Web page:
The tiger team recommended that in general, one provider should be allowed to share a patient's information directly with another provider without his or her consent for treatment purposes. To make health information exchange successful, providers would be obliged to maintain an atmosphere of trust among themselves and with patients within the exchange process. That would entail a responsibility on the part of providers to educate patients on the benefits and risks of health information exchange.
The sticking point for some committee members Thursday came with the tiger team recommendation that an exception be made when a provider exchanges a patient's information with a health information organization, or HIO. When a provider uses an HIO that retains data in its own central data repository, or when the HIO gives access to that patient's record to others via a “federated” model where access is no longer under the immediate control of the provider in charge of that patient's care, the patient should have a choice in whether his or her information can be sent to that HIO, according to the tiger team.
Health IT Policy Committee member Neil Calman, a physician and the president and CEO of the New York-based Institute for Family Health and a former member of the Privacy & Security Tiger Team, raised the first and strongest objection.
Calman said his and other practices were using a regional information exchange to provide "value-added" data analytics services as part of a diabetes control program.
Calman argued that if patients were allowed to opt out of sending their information to the exchange, they could either lose benefits or force HIOs or providers like himself "to have an alternative model" for providing those value-added services. "I am going to come to depend on those things that provide safety and quality," he said.
"We're signaling to HIOs you need to have two models," Calman said, adding, "I think they're having enough problems figuring out one way to do this, so I don't think that's realistic."
Calman said a practice should be able to establish its data handling policies and then it should be up to the patient to decide whether or not they want services from that practice. Calman said a provider should be obliged to tell the patient how his or her data is being handled, then it should be up to the patients “whether they want to use a practice or not.”
"If you come to my practice, this is the way we do business," Calman said. "I can do that with every other possible way I do business. I think we just need to rethink that one thing."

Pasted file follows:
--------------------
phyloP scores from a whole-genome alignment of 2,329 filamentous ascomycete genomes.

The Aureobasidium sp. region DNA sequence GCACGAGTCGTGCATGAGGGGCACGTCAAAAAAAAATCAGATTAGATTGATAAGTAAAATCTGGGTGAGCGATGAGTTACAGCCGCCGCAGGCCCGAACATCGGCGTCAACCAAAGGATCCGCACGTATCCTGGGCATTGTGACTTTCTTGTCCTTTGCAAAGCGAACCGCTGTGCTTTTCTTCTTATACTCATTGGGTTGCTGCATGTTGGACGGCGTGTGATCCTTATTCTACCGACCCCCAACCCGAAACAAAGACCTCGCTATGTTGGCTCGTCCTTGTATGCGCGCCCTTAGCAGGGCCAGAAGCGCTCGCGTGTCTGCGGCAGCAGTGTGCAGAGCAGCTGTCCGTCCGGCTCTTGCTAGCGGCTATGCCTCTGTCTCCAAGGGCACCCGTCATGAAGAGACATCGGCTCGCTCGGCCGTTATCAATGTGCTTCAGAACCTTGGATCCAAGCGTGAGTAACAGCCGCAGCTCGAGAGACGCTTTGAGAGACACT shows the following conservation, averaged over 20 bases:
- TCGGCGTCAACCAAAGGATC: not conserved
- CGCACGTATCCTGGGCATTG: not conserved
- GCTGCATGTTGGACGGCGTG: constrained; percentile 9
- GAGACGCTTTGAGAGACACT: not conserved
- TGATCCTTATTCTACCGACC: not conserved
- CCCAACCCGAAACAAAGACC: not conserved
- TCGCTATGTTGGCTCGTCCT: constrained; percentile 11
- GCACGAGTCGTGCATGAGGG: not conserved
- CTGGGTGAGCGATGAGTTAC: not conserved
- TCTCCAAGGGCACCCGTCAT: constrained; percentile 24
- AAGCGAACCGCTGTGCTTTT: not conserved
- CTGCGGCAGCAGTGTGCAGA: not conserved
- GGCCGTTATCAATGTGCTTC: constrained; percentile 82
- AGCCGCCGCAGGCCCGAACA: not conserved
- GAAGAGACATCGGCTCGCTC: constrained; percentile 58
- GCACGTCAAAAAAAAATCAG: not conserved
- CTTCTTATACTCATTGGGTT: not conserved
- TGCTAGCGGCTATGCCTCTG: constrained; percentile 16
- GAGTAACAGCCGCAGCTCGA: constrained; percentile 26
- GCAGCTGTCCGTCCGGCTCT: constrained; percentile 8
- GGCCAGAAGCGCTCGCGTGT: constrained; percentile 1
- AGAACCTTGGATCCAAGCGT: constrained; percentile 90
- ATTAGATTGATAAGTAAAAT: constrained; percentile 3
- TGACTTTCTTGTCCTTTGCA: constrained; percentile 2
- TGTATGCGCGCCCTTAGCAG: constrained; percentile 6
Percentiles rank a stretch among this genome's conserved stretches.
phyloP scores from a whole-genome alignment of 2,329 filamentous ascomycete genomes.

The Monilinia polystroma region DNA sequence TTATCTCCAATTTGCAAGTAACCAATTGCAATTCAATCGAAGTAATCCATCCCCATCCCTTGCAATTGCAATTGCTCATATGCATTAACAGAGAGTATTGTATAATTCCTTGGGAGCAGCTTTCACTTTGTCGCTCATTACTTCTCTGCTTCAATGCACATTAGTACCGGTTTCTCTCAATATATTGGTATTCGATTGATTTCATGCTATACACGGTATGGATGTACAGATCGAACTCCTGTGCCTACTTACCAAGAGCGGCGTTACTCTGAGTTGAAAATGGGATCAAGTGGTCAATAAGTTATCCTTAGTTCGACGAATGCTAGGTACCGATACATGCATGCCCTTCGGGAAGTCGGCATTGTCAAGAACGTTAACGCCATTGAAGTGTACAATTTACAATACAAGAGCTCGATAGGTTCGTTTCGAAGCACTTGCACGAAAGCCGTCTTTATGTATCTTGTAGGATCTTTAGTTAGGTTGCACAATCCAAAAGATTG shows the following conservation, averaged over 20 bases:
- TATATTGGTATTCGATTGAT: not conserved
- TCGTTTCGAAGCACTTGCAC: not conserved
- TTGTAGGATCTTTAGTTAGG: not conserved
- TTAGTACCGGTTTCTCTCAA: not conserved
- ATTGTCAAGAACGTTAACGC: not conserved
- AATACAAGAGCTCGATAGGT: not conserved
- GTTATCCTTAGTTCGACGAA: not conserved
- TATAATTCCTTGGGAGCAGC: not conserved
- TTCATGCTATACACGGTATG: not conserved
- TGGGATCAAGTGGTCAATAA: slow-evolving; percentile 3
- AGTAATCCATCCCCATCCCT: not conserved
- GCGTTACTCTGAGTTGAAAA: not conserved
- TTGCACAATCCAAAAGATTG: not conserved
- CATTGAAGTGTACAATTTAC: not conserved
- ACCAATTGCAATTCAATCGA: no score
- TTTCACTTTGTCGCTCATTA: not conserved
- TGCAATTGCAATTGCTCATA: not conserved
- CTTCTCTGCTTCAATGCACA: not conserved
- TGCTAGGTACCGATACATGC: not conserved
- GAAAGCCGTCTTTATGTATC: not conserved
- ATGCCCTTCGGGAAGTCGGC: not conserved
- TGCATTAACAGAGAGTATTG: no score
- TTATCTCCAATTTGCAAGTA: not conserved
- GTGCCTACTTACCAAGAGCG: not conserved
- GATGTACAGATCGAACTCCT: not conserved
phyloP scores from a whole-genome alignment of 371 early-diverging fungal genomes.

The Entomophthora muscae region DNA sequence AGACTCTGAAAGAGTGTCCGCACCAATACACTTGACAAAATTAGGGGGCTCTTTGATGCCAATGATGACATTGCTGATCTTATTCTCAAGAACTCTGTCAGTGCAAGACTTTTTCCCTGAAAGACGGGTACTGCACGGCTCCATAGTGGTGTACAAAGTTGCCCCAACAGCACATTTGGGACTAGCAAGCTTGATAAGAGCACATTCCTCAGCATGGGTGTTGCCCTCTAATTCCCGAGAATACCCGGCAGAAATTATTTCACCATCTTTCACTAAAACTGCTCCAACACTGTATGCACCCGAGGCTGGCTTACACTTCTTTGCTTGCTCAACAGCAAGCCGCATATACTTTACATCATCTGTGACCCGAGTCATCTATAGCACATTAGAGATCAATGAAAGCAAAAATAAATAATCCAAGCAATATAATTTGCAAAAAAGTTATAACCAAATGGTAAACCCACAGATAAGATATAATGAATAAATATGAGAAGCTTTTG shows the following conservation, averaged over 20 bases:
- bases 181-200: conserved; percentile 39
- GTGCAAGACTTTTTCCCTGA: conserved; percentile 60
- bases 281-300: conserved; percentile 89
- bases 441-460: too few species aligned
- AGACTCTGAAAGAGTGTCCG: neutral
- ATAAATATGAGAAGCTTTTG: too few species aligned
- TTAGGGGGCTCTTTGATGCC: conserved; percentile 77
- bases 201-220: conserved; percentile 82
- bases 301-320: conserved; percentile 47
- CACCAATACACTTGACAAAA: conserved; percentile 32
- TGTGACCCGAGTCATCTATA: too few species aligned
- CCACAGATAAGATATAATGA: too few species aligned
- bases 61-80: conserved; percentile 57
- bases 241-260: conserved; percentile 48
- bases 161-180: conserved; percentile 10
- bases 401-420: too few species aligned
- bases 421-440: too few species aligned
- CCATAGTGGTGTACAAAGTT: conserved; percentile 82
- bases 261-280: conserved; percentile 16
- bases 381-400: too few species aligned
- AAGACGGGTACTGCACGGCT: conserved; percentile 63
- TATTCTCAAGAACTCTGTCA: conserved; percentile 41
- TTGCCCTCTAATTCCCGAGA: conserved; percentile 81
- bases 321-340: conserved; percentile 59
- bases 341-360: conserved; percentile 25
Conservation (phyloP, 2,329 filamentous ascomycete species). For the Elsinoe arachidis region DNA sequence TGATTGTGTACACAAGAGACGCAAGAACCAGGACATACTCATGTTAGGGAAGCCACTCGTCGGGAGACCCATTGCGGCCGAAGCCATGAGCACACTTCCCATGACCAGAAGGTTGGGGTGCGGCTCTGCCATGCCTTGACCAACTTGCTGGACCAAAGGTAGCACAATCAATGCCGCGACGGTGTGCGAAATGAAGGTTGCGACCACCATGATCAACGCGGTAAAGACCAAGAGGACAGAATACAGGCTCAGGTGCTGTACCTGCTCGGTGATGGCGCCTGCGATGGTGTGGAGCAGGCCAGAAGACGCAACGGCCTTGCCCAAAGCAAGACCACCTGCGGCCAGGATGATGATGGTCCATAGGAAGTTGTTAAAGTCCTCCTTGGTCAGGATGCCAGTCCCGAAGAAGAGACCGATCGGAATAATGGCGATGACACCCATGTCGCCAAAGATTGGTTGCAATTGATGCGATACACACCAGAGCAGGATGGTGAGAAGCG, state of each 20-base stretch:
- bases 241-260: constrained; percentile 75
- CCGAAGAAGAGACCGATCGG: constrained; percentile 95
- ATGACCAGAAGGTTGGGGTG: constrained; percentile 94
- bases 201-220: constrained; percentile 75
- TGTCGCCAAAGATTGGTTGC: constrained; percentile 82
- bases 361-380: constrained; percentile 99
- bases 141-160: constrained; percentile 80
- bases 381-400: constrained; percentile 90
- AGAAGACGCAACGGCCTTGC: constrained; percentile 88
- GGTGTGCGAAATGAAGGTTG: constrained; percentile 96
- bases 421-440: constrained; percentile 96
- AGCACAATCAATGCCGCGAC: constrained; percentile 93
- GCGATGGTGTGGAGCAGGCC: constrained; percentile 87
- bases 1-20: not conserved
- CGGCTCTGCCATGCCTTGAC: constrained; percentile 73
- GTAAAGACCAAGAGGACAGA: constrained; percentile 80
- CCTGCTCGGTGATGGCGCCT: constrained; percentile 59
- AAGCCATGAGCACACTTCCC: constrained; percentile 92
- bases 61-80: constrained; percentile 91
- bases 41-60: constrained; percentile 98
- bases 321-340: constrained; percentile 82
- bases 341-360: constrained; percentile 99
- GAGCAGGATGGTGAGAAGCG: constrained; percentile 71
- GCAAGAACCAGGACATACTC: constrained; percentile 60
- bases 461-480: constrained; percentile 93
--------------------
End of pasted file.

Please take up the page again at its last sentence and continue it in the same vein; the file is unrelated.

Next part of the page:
Health IT Policy Committee member Judith Faulkner, CEO of Epic Systems Corp., Verona, Wis., a developer of health IT systems, also suggested this specific tiger team recommendation might be premature and that more physicians should be consulted to determine their feelings about how the patient-consent provision might affect their work flows.
"Even if one patient opts out, it creates for the provider the responsibility to create a different way," Faulkner said. The underlying assumption is “that it's not a significant burden on the provider, and is it really true? My gut feel is we're taking a risk." And if compliance with the recommendation places a significant burden on providers, "We're in trouble with that phrase," Faulkner said.
Tiger team Co-chairwoman Deven McGraw and Co-chairman Paul Egerman, however, attempted to counter the objections.
As a core principle, the tiger team has included in its recommendations that health information policy should adhere to the principles of fair information practices, which include that patients be given control over the use of their information and that no patient should be denied healthcare services for exercising that control.
That sense of inclusiveness was "at the core of these recommendations," McGraw said. "People who are nervous about their privacy, which isn't everybody, we don't want to be left out of this system. We ought to give some people some choice, and if the choice is you've got to leave the doctor that you've been with, that's not a very good choice."
At any rate, Egerman added, the burden won't fall on providers. HIOs are able to segregate processes, allowing providers to have data transmitted but not stored.
Providers "do not have to have two ways of doing things in case a patient decides not to consent," Egerman said. "The regional HIOs can do this; they can offer whatever exchange services they offer without retaining the data. The HIO has to abide by that process. This is doable."
McGraw said that, under the tiger team's recommendations, quality-improvement services like those Calman pointed to could be performed under an “organized healthcare agreement” among participating providers.
According to Joy Pritts, chief privacy officer with the Office of the National Coordinator for Health Information Technology at HHS, such an agreement is defined under HIPAA as a provider-controlled arrangement. An organization operating under such an agreement cannot be an HIO if the HIO includes companies or groups that are not so-called covered entities under the Health Insurance Portability and Accountability Act of 1996. Still, the parties to such an agreement could contract with an HIO to provide data analytic services. Submitting data to those operating under an organized healthcare agreement for treatment, payment and other healthcare operations does not require patient consent.
Health IT Policy Committee member Charles Kennedy, vice president for health IT at WellPoint, asked whether the tiger team recommendation applied to claims data moving through claims clearinghouses. Egerman said it did not.
The explanations apparently satisfied Calman, Faulkner and Kennedy. The Health IT Policy Committee, which reports to the ONC, voted to accept the tiger team's recommendations without amendment, dissent or abstention.